This content is from: South Africa

South Africa: 2018 budget: international tax proposals

The Minister of Finance presented the 2018 budget speech on February 21. The supporting documentation noted some potential amendments to the South African Income Tax Act which are of interest in a cross-border context.

CFC reforms on the horizon

Various proposed amendments to the controlled foreign company (CFC) legislation were published during 2017, in order to curb perceived abuse arising as a result of the utilisation of foreign discretionary trusts as intermediary vehicles to hold interests in foreign companies in order to circumvent the CFC provisions.

Among other proposals, the amendments sought to include within the definition of a CFC, a foreign company in which more than 50% of the 'participation rights' (being the rights attaching to a share) or voting rights are held by a foreign discretionary trust, if such trust has South African resident beneficiaries. In terms of the existing law, such a company would not fall within the definition of a CFC, as no 'participation rights' or voting rights could be ascribed to the beneficiaries of the trust holding the interest in the foreign company. The proposed amendments were not implemented following lobbying initiatives and public feedback, as they were considered to have far-reaching and unintended consequences.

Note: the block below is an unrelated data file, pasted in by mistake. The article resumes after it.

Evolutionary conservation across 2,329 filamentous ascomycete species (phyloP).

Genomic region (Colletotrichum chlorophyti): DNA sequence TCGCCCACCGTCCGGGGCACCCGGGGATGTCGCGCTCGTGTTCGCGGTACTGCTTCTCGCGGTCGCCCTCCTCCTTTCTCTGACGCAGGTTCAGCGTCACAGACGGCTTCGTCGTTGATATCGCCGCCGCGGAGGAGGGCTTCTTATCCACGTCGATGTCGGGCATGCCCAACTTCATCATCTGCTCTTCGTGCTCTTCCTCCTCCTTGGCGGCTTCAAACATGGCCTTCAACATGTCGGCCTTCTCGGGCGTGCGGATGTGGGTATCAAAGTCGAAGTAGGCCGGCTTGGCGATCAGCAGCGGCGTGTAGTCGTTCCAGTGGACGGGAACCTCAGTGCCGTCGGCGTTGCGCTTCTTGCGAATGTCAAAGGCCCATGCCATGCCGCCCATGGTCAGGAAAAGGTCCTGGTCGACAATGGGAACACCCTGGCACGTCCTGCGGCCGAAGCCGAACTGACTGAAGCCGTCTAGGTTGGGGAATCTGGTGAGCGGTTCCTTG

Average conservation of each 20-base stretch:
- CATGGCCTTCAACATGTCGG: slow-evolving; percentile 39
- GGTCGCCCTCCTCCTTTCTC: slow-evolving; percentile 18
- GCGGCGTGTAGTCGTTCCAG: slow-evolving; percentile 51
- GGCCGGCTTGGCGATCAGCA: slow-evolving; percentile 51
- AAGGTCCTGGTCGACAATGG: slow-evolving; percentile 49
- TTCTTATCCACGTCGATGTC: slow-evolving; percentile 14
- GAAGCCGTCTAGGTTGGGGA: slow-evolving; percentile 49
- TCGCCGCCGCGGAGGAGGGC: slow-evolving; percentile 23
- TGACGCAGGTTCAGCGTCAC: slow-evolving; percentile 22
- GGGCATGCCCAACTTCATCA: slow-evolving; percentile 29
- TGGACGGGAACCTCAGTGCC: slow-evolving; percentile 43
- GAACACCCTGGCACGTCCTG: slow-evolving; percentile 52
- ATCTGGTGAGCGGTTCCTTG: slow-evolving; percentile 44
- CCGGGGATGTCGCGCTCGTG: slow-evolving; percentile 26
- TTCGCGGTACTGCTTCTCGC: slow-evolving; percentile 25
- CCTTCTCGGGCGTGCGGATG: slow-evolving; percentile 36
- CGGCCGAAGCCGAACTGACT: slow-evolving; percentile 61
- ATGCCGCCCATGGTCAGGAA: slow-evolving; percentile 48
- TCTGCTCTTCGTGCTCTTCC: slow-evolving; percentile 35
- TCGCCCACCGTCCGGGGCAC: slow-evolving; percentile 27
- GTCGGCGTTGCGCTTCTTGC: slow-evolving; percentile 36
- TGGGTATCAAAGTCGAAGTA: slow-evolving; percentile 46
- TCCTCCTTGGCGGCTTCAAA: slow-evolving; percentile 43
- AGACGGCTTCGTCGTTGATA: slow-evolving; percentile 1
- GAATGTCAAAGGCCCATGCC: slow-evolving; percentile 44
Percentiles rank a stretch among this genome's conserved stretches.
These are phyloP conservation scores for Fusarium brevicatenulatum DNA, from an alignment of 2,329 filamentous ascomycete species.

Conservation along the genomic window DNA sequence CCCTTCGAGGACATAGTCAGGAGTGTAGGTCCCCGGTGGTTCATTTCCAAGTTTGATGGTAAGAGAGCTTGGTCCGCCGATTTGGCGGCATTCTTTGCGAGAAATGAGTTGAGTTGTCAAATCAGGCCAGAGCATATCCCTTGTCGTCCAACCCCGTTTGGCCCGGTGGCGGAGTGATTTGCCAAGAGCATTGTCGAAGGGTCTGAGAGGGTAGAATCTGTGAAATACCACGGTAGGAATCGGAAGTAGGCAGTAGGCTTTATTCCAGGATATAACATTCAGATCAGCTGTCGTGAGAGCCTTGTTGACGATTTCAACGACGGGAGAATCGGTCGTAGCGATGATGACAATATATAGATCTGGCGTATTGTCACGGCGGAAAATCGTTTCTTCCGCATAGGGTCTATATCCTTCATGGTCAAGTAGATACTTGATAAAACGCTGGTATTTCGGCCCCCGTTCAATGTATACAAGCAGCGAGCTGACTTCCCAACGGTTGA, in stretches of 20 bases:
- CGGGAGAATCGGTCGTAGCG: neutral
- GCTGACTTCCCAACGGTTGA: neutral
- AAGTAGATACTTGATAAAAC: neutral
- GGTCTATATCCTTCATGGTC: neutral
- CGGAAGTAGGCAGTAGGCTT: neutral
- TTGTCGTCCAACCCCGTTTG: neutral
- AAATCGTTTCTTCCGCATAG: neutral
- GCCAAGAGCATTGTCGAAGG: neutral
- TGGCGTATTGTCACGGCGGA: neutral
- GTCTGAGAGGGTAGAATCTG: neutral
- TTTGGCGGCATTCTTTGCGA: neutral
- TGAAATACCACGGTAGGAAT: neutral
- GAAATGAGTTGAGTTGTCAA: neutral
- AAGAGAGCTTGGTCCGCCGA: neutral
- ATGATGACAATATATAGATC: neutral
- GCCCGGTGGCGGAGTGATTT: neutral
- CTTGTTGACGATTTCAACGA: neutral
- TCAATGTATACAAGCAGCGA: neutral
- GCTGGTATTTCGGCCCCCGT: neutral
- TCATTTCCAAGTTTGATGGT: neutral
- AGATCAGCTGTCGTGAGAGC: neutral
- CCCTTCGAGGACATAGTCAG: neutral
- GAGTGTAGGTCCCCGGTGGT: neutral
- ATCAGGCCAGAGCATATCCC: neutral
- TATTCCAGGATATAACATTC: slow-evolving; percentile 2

It was announced in the 2018 budget speech that the proposed reforms were still being considered and it is likely that a revised framework will again be proposed in the coming months when draft amending legislation is published.

On a more positive note for taxpayers, an exemption from the CFC imputation rules exists if a CFC is subject to tax at an aggregate rate of foreign tax which is equal to at least 75% of the tax that would have been imposed had the CFC been tax resident in South Africa. It has been proposed that the 75% threshold be reduced in view of the fact that many countries (e.g. the UK and the US) have substantially reduced their headline corporate tax rates in recent years. No further details were provided.

Withholding tax on interest – clarifying provisions

A withholding tax on interest is levied on the payment of any interest to or for the benefit of a foreign person, if such interest arises from a source within South Africa. The relevant tax is imposed at a rate of 15% (subject to relief under applicable double tax agreements).

The withholding obligation rests with the person responsible for making the payment of the interest.

There is some uncertainty regarding the payment of interest to a South African discretionary trust, which then vests the amount in a non-resident beneficiary during the same year of assessment. The uncertainty relates to who is liable for the tax and also to who bears the obligation to withhold the tax.

It is proposed that provisions be introduced to cater for these circumstances.

VAT developments – provision of electronic services

During 2017, it was announced that the relevant regulations regarding the provision of foreign electronic services in South Africa would be broadened to include cloud computing and other online services for value added tax (VAT) purposes.

Updated draft regulations prescribing the relevant foreign electronic services are to be published for public comment.

Sean Gilmour (, Johannesburg
Webber Wentzel

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